He said: “You are burning nearly 14,000 calories across the day and all you are craving is fat and salt. I actually woke up in the middle of the night and had another double cheeseburger cold.”

Mr Thompson hopes the event will continue to be an annual fixture. “The majority of people in Henley were so supportive and I think it is a bit of a shame that there is the whole road closure controversy,” he said.

Mr Thompson was raising money for Sue Ryder.



ends



buckfield tri Olympic pole vaulter Nick Buckfield (please credit tri247.com)

1309172 Ladies runner-up Yvette Grice

1309173 L1309174 Ladies winner Bella Bayliss

1309175 A competitor cycles along Northfield End

1309176 A competitor cycles along Northfield End

1309177 Last year’s winner Stephen Bayliss, who finished second

1309179 Winner Tom Lowe (left) with race director Alan Rose

1309179 1309180 Winner Tom Lowe

1309181 Winner Tom Lowe

1309182 Winner Tom Lowe

1309183 Just Racing UK’s race director Alan Rose

1309184 Peter McNaughton, of Vicarage Road, who completed the Henley Half, and Carrie Hoskins, of Watermans Road, who completed the run leg of Henley Half as part of a relay team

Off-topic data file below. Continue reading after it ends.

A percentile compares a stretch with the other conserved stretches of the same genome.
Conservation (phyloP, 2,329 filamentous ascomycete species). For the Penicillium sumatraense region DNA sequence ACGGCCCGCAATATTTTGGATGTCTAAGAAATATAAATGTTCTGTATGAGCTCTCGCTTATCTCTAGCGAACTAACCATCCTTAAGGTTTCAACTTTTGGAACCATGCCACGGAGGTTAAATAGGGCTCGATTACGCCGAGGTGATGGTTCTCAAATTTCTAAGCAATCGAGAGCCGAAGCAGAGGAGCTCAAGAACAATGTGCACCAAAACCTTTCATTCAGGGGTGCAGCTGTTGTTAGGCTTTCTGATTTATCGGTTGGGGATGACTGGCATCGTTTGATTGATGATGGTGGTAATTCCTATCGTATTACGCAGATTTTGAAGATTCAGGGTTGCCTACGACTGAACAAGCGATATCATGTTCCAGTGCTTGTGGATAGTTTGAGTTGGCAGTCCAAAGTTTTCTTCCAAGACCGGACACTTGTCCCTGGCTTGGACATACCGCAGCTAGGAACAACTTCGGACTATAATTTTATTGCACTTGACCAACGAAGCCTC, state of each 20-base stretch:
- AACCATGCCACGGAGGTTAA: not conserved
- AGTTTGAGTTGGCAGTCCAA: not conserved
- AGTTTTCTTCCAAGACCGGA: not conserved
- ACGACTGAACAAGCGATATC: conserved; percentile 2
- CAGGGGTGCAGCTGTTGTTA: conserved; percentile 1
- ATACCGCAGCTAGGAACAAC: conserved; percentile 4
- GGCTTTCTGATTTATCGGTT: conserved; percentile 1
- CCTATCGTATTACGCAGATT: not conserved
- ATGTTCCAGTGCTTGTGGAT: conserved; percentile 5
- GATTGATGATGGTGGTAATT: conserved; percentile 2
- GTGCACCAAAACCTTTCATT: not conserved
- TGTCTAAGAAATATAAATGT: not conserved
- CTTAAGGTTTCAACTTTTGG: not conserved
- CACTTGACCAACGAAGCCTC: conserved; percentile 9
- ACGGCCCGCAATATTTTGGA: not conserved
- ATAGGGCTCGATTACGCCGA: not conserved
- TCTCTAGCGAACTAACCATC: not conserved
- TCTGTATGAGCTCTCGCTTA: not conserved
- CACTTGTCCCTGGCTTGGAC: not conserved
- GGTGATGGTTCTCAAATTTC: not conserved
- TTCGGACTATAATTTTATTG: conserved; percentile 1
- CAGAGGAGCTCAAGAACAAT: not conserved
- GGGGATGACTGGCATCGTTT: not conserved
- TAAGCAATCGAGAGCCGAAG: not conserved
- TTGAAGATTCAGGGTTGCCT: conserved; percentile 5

1309185 Peter McNaughton, of Vicarage Road, crosses the finish line after completing the Henley Half

1308186 Carrie Hoskins, of Watermans Road, who completed the run leg of Henley Half as part of a relay team

1309188 Olympic swimmer Steve Parry with double Olympic gold medal winner James Cracknell

1309189 A competitor crosses the finished line with his children

1309190 Olympic swimmer Steve Parry with his Henley Half medal

1309191 Olympic swimmer Steve Parry crosses the finish line

1309192 Crowds line the finish

1309187 Bella Bayliss on the run leg

1309171 Olympic skier Graham Bell, who lives in New Street

1309167 Bella Bayliss begins the cycle leg

1309166 Ladies runner up Yvette Grice begins the cycle leg

1309165 Ladies runner up Yvette Grice exits the water

1309163 Mens runner up Stephen Bayliss exits the water

1309162 Competitors begin the 4.8km swim

1309161 Heavy mist delayed the start of the swim section of the race